Maduro shuts Brazil border, eyes Colombia
Petroleumworld 02 22 2019
Venezuela´s sitting president Nicolas Maduro ordered the closure of the country´s border with Brazil and is now threatening to shut the Colombian border in a bid to block the entry of humanitarian aid that he says is politically motivated.
Venezuela´s opposition -- led by National Assembly president Juan Guaidó whom the US and some 50 other countries recognize as the legitimate president -- is planning to bring food and medicine across the Colombian border at four crossing points starting on 23 February.
The opposition is calling for simultaneous demonstrations inside Venezuela and popular marches to military headquarters to demand a peaceful transition.
Brazil´s government denied that any border closure had taken place as of this afternoon. "The aid delivery plans are still in place," said presidential spokesman Otávio Santana do Rêgo Barros. "The border is still open with normal traffic." Aid will be collected at Pacaraima (Roraima state) for Venezuelans to pick up and deliver, he said. "The facts, the events, the actions unleashed beyond our borders are, of course, the responsibility of the Venezuelan government."
Venezuela's opposition appears to be trying to overwhelm the country from inside and outside in an effort to break down resistance from the armed forces and compel Maduro to step down. Venezuela´s senior military ranks that control much of the economy have remained mostly loyal to Maduro so far, despite repeated offers of amnesty from Guaidó and his allies.
Since this morning, opposition-organized convoys heading west from Caracas to the Colombian border have been running into national guard roadblocks. The central La Cabrera tunnel has been closed, stranding some of the opposition buses and trucks.
A presidential palace official predicted the border with Colombia will be shut down within hours. But Venezuela´s 2,200km border with Colombia is notoriously porous and would be difficult to control.
Earlier this week Venezuela partially closed its border with the Dutch Caribbean islands of Aruba, Bonaire and Curacao.
Under the US-led aid campaign, food and medicine are warehoused in Colombia, Brazil and Curacao. The main aid stockpile is in the Colombian border city of Cúcuta, the first stop for most Venezuelan migrants fleeing hunger and persecution.
The Maduro government overnight banned all private flights in Venezuelan air space "indefinitely," an official with the government's civil aviation authority Inac tells Argus .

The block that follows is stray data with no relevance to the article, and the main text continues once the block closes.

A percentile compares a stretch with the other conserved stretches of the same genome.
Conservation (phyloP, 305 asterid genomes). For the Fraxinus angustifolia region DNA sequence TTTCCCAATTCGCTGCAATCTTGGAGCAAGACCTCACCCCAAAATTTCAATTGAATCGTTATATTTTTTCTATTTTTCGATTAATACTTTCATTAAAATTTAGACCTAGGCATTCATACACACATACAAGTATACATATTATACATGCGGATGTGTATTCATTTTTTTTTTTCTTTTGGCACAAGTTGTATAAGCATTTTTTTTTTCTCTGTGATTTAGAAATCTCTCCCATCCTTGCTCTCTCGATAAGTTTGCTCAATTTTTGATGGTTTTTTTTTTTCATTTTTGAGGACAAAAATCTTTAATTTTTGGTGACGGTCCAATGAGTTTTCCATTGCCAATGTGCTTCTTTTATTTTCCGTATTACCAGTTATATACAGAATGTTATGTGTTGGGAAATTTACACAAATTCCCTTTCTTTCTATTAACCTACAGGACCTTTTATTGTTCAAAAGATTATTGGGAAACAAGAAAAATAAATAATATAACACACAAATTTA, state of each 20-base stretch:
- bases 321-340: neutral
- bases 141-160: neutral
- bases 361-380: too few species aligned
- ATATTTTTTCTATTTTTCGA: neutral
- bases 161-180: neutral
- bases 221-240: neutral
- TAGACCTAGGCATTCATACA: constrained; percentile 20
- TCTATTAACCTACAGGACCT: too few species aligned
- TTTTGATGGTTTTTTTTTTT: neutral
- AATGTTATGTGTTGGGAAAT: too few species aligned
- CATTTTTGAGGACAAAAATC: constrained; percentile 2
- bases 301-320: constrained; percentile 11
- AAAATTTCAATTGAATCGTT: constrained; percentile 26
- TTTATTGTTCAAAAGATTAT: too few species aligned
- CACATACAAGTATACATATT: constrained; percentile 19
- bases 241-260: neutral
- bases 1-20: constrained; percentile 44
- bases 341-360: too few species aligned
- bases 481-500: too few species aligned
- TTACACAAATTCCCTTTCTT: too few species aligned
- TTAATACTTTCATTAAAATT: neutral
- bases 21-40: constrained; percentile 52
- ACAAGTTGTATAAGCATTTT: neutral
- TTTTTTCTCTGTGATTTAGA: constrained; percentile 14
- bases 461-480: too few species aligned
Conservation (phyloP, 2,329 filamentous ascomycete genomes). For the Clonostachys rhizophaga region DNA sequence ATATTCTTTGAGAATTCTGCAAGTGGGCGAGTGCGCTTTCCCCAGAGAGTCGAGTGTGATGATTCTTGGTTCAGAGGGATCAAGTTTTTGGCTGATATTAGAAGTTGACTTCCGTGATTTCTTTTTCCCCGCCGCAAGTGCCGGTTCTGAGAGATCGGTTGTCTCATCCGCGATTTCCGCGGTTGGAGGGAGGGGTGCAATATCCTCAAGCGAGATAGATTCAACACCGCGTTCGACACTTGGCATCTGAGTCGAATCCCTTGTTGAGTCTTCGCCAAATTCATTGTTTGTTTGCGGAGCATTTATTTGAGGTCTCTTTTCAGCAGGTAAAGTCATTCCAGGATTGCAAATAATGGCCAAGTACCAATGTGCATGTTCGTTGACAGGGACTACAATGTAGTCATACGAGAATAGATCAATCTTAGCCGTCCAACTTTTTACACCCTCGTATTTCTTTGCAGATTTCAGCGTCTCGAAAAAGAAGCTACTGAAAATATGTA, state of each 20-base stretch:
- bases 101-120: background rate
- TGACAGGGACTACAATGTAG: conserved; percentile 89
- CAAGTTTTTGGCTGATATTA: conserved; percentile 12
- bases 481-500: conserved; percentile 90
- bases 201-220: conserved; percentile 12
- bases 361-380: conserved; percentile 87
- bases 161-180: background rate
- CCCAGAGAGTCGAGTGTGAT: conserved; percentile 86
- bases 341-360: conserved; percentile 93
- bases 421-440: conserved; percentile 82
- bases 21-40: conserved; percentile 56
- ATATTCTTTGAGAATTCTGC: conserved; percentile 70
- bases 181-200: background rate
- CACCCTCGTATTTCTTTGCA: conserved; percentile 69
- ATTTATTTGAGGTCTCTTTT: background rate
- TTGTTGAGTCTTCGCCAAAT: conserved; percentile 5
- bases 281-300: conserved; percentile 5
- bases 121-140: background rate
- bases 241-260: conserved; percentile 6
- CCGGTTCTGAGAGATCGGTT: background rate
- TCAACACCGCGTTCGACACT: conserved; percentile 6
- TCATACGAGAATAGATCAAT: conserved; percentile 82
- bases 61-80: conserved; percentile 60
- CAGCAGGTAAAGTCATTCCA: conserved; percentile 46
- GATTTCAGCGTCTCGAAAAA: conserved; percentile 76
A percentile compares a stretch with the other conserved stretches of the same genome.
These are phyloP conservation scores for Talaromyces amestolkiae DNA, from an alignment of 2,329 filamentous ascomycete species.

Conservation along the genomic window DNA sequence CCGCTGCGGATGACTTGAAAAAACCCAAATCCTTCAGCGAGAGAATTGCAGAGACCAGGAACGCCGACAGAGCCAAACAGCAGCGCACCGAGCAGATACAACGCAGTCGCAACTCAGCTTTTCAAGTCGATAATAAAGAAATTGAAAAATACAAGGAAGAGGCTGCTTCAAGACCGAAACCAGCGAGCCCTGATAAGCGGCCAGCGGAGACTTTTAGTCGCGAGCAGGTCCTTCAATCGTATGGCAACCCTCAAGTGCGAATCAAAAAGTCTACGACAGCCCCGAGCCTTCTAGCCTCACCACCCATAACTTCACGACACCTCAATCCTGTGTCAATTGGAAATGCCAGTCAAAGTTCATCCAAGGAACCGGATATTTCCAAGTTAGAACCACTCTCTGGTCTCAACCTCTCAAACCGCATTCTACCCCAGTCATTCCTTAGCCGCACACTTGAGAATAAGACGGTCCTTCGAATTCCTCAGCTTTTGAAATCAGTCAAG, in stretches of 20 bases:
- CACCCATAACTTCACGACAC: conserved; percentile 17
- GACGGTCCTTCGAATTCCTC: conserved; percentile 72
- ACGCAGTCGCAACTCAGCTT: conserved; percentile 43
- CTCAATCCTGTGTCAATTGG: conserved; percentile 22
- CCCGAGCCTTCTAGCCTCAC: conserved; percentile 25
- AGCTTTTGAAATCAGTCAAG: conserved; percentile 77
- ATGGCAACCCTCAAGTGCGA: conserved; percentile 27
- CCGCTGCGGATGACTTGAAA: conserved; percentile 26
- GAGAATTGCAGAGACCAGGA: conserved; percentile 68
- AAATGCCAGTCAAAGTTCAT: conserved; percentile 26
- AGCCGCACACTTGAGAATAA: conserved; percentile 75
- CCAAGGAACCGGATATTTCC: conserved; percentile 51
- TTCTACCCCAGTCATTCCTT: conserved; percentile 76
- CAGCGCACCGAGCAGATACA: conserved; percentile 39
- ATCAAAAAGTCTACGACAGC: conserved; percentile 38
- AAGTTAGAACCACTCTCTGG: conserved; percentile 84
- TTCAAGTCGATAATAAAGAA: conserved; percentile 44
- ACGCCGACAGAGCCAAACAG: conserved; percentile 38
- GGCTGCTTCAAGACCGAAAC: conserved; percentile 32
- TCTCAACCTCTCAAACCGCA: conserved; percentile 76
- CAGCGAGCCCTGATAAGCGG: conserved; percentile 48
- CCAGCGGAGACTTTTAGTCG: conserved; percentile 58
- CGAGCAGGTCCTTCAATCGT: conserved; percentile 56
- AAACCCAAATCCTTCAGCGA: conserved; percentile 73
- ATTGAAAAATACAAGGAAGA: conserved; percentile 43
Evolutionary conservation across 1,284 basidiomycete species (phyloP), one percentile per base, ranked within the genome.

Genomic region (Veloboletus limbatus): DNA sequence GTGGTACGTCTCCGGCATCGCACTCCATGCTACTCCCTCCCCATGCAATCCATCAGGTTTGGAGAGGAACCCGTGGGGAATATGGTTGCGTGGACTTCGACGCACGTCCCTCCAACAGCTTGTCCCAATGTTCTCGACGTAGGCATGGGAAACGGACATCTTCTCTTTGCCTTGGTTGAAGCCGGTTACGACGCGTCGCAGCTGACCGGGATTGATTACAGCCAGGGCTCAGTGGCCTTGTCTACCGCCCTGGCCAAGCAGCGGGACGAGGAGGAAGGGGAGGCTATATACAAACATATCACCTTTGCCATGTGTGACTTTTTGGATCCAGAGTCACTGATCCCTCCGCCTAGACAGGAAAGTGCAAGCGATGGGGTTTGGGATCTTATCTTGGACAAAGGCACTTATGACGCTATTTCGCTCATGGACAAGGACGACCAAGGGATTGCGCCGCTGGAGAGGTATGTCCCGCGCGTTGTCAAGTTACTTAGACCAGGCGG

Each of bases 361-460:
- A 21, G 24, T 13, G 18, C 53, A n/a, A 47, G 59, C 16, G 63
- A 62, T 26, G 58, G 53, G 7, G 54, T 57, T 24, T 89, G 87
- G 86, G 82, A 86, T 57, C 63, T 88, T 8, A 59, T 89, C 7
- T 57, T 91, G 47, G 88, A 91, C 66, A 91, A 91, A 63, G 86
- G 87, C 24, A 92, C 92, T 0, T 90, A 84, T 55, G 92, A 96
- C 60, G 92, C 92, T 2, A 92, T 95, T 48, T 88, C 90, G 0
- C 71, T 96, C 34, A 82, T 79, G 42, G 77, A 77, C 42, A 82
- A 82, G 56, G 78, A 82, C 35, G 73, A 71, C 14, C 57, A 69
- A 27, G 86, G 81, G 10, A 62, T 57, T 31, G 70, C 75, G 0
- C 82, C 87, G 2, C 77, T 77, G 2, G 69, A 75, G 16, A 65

Humanitarian aid will enter Venezuela across the Simon Bolivar, Paula Santander Arellano, Las Tienditas and La Unión bridges, national assembly deputy Jose Manuel Olivares said in Cúcuta. Venezuela has already barricaded Las Tienditas with two shipping containers and a tanker truck since last week.
Thousands of Venezuelan refugees currently living in the streets and parks of Cúcuta are expected to accompany the aid caravans into Venezuela where they will be met by thousands of volunteers dressed in white who will be waiting to help distribute the aid, Olivares said.
Dozens of observers from other Latin American and EU countries, the US and Canada also will be in Cúcuta to ensure peace prevails and the Maduro government is held accountable for its actions, he said.
Many people in Cúcuta are currently distracted by a day-long aid concert that will be held tomorrow on the Colombian side of the Las Tienditas bridge. Maduro is planning to hold a rival concert on the other side of the crossing.
According to Colombia's foreign minister Carlos Holmes Trujillo, senior foreign government officials who will be in Cucutá tomorrow, alongside Colombia's president Ivan Duque, include Chilean president Sebastián Piñera, Paraguay's president Mario Abdo, Brazilian foreign minister Ernesto Araujo, Organization of American States (OAS) secretary general Luis Almagro and a group of European Parliament members who were recently blocked from entering Venezuela.
US special envoy to Venezuela Elliott Abrams is also traveling to Cúcuta to accompany the humanitarian effort, the US State Department said.
Echoing Brazil's foreign minister, Holmes said the process of transport and border crossing is the responsibility of Venezuela's opposition, and Colombia is just providing logistical support.
"The responsibility of Colombia is fulfilled in Colombian territory," he said.
Colombia plans to restrict pedestrian migration on 23 February to facilitate the cross-border transport of the aid, he said.
The Lima Group of Latin American countries plus Canada that are coordinating actions on Venezuela will meet in Bogotá on 25 February, with the presence of US vice president Mike Pence.
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